Environment & Conservation
THE Kimberley’s Fitzroy River seems to be the world’s capital for the iconic freshwater sawfish (Pristis pristis) whose distinctive “saws” adorn many a study wall and trophy cabinet.
SEAGRASS meadows in Albany’s Oyster Harbour are being used as history books to reveal fluctuating contaminant levels in harbour water throughout the last 3000 years, with a rapid increase in contamination since the 1900s.
A SUPER fungi subset, discovered by scientists in two-million year old soils along WA’s coastal plains, may be the key to plant survival in nutrient deficient soils.
REBOUNDING saltwater crocodile (Crocodylus porosus) populations in the north Kimberley which are increasingly venturing into human-populated areas are raising the chances of tourists and locals having spine-tingling encounters with these fear-inducing creatures.
PEOPLE travelling across the Nullarbor Plain nowadays would be used to the region’s arid nature but it may surprise some to learn that climate conditions along the Nullarbor were exactly the opposite approximately 3-5 million years ago.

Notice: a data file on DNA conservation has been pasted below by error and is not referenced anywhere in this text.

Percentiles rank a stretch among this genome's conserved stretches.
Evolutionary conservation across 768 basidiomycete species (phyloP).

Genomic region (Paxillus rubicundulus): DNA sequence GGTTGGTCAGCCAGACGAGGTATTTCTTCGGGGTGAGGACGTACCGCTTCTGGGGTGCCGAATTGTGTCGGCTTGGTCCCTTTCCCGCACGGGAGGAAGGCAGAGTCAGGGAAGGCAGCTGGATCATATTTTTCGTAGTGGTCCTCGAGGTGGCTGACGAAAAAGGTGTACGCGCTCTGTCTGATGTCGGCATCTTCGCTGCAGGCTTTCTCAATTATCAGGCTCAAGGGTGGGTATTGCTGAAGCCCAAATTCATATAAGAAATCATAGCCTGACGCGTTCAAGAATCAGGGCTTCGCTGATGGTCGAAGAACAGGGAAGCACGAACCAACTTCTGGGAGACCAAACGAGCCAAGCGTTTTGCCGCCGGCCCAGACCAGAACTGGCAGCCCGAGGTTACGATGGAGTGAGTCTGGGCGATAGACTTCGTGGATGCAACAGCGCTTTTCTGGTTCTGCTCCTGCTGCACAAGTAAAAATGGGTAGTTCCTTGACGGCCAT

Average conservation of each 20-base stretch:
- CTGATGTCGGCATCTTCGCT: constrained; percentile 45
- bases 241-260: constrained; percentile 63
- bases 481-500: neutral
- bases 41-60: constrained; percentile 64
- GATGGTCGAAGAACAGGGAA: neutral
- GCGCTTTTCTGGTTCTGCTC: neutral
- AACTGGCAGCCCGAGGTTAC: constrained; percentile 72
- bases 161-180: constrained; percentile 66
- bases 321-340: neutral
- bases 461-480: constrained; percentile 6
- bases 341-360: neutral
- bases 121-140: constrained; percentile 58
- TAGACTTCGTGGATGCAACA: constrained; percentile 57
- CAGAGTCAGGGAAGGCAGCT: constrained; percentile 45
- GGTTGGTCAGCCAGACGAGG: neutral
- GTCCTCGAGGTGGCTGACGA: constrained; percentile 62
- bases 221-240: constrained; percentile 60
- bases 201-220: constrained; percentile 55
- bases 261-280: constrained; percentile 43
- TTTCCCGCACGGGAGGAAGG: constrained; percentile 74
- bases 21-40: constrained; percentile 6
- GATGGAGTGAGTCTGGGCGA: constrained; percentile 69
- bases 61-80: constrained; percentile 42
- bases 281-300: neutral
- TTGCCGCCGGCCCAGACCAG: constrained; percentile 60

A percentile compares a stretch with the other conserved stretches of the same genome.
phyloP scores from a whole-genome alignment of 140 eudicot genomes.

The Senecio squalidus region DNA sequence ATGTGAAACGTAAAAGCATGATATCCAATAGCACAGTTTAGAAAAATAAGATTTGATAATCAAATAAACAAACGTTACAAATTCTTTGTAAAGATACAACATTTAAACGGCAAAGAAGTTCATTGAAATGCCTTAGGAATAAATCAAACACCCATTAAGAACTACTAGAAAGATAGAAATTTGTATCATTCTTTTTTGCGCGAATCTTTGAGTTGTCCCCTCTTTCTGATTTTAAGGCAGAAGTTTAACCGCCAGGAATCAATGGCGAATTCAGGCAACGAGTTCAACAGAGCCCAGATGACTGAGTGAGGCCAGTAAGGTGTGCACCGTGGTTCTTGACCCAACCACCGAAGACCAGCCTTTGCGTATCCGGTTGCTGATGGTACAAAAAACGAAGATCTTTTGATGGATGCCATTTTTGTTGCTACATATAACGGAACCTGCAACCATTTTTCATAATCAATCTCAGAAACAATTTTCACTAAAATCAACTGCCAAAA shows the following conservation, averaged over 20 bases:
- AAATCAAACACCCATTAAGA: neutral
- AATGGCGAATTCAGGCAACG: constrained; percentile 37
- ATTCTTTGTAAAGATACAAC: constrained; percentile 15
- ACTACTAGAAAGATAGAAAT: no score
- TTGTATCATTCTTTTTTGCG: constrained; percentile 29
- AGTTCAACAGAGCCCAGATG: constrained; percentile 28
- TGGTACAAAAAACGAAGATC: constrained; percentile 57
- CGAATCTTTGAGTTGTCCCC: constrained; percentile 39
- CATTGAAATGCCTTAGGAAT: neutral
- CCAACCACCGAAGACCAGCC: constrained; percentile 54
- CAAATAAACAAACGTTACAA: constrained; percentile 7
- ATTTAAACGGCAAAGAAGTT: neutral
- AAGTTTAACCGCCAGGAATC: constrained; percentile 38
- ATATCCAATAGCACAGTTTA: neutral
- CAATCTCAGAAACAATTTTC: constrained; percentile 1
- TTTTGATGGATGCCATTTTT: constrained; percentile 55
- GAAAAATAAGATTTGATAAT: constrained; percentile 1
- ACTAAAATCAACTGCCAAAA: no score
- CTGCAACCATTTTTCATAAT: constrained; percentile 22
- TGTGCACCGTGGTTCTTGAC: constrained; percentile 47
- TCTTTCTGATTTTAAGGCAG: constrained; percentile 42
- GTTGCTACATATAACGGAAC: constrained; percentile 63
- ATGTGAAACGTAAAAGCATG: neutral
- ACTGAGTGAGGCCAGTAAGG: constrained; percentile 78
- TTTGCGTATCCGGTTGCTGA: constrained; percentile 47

ADVOCATES for mosaic burning practices in the Kimberley’s longstanding debate into fire regimes have received a boost, with recent research finding the striking Gouldian finches (Erythrura gouldiae) thrive on the low-intensity burns.
QUOKKAS (Setonix brachyurus) in the southern forests between Nannup and Denmark are partial to different habitats to their cousins in the northern jarrah forests, highlighting the need for tailored conservation techniques in southern Western Australia.